It’s unclear why passing port on the left is so important; some say it has to do with naval tradition (the port side of a boat is on your left if you’re facing the helm). Regardless, passing the decanter to the right is a big gaffe. So is not passing it at all. If you’re at a meal and the decanter stalls, then ask the person with it, “Do you know the Bishop of Norwich?” If they say they don’t know him, reply, “He’s a very good chap, but he always forgets to pass the port.” It sounds weird, but it’s true. This is such a nationwide tradition, the Telegraph wrote an article on it.
In France, don’t eat your bread as an appetizer before the meal.
Instead, eat it as an accompaniment to your food or, especially, to the cheese course at the end of the meal. That said, one thing that would be a faux pas anywhere else — placing bread directly on the table and not on a plate — is perfectly acceptable in France — in fact, it’s preferred.
In China, don’t flip the fish.
Although you might be used to flipping over a whole fish once you’ve finished one side, don’t — at least when you’re in China, especially southern China and Hong Kong. That’s because flipping the fish is “dao yue” in Chinese, a phrase similar to “bad luck.” Plus, says Allen, “to flip the fish over is like saying that the fisherman’s boat is going to capsize.” The most superstitious will leave the bottom part untouched, while others will pull off the bone itself to get to the bottom.
In Italy, don’t ask for parmesan for your pizza — or any other time it’s not explicitly offered.
Putting parmigiano on pizza is seen as a sin, like putting Jell-O on a fine chocolate mousse. And many pasta dishes in Italy aren’t meant for parmesan: In Rome, for example, the traditional cheese is pecorino, and that’s what goes on many classic pastas like bucatini all’amatriciana, not parmesan. A rule of thumb: If they don’t offer it to you, don’t ask for it.
Don’t eat anything, even fries, with your hands at a meal in Chile.
Manners here are a little more formal than many other South American countries. So while it might be the most practical to just pick up those fries with your fingers, don’t do it. “The greater need is to identify with European culture, so food is [eaten] with a knife and a fork,” Allen says.
In Korea, if an older person offers you a drink, lift your glass to receive it with both hands.
Doing so is a sign of respect for elders, an important tenet of Korean culture. After receiving the pour with both hands, you should turn your head away and take a discreet sip, says Stephen Cha-Kim, a Korean-born worker’s rights advocate who regularly visits family in Korea. “To this day, if anybody hands me anything, both hands shoot out instinctively,” Cha-Kim says. Similarly, don’t start eating until the eldest male has done so (and don’t leave the table until that person is finished).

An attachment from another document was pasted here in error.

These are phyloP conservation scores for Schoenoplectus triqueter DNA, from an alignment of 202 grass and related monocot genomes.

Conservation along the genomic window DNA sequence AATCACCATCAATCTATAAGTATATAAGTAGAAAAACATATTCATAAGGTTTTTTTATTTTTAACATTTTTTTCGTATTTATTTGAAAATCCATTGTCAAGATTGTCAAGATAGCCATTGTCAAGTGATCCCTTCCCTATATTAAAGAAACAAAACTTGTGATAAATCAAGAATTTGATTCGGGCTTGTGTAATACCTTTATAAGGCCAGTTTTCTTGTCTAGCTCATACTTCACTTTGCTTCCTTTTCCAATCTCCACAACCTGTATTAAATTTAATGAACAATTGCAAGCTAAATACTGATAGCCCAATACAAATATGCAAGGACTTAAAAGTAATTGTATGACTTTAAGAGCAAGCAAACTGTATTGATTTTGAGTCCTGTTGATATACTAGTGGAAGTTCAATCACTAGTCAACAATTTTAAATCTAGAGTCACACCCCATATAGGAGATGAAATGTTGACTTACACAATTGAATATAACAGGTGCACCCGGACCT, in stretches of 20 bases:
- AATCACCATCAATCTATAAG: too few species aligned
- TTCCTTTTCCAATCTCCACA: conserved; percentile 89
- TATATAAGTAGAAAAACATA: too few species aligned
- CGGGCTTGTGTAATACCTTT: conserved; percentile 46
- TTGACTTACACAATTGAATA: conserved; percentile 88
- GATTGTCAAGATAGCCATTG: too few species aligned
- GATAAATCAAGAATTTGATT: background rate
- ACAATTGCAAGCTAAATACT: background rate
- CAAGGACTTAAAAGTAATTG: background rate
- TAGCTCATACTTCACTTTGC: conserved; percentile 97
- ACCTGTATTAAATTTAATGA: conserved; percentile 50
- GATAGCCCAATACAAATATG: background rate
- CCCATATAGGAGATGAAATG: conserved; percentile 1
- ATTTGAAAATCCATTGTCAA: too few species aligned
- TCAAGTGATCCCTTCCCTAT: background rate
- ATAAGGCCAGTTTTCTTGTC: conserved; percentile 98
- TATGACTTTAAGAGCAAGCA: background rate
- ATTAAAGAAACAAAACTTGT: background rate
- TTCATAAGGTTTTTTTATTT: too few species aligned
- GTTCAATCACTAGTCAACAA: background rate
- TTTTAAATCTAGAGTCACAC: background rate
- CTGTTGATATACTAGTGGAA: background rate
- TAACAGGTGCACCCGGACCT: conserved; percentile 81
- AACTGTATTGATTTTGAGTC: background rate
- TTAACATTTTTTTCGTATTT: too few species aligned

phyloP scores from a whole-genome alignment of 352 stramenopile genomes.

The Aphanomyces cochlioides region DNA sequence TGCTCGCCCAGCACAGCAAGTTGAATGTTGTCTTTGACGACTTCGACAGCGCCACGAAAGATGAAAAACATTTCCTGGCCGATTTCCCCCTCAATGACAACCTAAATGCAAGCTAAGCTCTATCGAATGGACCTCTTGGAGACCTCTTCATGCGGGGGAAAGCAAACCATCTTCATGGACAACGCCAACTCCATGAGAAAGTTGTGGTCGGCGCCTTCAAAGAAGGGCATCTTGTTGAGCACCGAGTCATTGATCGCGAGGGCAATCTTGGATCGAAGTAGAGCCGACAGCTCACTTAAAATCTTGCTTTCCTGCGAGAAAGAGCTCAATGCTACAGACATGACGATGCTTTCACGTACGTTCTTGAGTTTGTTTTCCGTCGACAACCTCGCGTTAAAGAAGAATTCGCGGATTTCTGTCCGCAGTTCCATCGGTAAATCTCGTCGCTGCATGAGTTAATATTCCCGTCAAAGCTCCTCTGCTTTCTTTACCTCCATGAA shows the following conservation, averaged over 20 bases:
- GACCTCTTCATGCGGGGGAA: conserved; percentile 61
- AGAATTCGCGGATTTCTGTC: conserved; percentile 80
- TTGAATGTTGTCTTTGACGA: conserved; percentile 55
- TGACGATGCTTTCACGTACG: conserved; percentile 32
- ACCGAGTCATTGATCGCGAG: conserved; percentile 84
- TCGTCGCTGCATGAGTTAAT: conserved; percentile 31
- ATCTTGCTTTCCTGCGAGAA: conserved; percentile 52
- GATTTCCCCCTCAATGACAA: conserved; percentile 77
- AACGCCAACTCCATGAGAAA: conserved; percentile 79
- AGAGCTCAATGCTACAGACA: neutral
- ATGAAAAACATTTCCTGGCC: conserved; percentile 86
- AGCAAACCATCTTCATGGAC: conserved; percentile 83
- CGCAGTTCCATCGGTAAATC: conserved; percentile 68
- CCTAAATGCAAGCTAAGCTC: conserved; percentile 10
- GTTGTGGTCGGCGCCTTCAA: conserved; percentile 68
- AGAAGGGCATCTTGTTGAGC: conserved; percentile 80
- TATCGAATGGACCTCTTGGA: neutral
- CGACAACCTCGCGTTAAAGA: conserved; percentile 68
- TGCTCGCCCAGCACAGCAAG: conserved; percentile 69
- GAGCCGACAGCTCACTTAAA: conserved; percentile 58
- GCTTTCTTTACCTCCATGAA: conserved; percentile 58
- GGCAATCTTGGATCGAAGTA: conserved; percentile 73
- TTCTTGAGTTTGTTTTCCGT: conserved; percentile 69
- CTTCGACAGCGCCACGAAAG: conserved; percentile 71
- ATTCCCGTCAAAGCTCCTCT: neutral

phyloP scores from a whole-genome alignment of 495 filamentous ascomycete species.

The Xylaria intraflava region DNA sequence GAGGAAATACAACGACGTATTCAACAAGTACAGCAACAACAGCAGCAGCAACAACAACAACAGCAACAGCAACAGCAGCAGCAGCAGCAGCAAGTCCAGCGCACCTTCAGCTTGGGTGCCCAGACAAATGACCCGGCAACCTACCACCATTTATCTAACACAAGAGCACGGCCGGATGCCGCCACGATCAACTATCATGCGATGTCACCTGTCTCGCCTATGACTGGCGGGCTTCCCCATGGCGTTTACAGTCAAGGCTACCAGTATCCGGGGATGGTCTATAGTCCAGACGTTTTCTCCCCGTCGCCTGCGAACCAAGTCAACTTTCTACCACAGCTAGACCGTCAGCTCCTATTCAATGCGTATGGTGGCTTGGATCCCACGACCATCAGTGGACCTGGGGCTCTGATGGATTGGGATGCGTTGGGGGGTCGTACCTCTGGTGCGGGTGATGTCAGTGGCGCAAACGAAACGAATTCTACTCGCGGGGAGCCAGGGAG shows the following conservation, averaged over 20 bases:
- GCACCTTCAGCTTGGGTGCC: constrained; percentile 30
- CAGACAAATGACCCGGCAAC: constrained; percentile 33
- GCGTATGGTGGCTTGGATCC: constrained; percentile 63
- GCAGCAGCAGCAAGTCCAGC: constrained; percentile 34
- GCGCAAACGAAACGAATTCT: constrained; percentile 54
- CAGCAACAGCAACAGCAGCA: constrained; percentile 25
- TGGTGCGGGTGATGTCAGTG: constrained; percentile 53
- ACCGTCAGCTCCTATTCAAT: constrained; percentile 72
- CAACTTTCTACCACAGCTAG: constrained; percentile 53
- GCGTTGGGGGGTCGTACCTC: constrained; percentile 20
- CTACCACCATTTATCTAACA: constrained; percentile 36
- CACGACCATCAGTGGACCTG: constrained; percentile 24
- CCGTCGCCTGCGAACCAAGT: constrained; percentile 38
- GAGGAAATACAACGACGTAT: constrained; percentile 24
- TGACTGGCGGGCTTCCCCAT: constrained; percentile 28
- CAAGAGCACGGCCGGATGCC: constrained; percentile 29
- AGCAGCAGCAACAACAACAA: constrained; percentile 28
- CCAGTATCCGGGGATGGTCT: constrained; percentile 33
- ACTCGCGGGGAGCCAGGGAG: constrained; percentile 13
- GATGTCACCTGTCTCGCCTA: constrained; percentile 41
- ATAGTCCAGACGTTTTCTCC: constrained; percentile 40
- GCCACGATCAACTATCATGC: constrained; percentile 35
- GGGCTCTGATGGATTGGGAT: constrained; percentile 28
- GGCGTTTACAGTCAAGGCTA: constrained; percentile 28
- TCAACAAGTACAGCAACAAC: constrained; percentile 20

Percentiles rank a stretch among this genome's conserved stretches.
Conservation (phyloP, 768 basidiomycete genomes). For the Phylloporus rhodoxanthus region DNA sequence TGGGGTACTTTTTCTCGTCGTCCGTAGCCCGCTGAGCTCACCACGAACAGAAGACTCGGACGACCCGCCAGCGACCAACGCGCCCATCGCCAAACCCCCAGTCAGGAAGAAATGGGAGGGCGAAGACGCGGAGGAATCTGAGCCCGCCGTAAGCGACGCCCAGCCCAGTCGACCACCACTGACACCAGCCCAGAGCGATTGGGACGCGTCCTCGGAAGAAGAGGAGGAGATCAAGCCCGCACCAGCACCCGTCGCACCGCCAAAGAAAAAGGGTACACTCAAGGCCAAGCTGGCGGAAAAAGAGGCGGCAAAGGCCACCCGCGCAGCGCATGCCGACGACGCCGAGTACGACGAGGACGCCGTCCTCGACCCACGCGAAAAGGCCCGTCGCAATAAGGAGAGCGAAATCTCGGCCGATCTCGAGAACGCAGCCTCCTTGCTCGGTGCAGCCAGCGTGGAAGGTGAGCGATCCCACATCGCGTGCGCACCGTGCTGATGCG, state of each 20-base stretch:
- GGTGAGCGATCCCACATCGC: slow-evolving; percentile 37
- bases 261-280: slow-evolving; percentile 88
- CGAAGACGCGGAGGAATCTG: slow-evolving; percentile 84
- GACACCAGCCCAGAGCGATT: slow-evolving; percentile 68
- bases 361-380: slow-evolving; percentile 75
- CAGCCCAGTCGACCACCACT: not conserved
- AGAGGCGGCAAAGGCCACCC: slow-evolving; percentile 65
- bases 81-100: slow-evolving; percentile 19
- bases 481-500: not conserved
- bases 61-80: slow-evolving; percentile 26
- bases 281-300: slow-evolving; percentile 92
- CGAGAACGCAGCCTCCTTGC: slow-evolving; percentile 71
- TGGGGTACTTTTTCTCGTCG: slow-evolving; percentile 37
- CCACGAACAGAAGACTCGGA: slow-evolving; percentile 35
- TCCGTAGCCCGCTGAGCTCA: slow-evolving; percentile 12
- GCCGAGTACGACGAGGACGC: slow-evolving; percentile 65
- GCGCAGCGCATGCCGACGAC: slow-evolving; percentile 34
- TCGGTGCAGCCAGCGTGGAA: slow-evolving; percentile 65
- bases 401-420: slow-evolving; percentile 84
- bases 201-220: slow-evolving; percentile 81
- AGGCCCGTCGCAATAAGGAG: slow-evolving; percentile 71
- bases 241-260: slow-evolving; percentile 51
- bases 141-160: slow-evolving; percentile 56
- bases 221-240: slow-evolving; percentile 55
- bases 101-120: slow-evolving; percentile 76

Never mix — or turn down — vodka in Russia.
The beverage is always drunk neat — and no, not even with ice. Adding anything is seen as polluting the drink’s purity (unless the mixer is beer, which produces a formidable beverage known as yorsh). But there’s another faux pas that’s even worse, says Allen: when you’re offered the drink and you turn it down. Since offering someone a drink is a sign of trust and friendship, it’s a good idea to take it. Even if it is 9am.
When drinking coffee with Bedouins in the Middle East, shake the cup at the end.
Typically, anyone Bedouin — or Bedouin-related — will continue to pour you more coffee once you’ve finished unless you shake the cup, meaning tilting the cup two or three times, when you hand it back. It’s such an important tip, says Middle East-based freelance correspondent Haley Sweetland Edwards, that last year, Bedouins she was eating with in Qatar made her practice it until she got it right.
In Brazil, play your tokens wisely.
At a churrascaria, or a Brazilian steakhouse, servers circle with cuts of meat and diners use tokens to place an order. If a server comes out with something you want, make sure your token, which you’ll have at your table, has the green side up. If you don’t want any more, flip it with the red side up. Since the meat can be never-ending, it’s important to strategize — if you leave that token green side up you could end up ordering a lot more than you intended.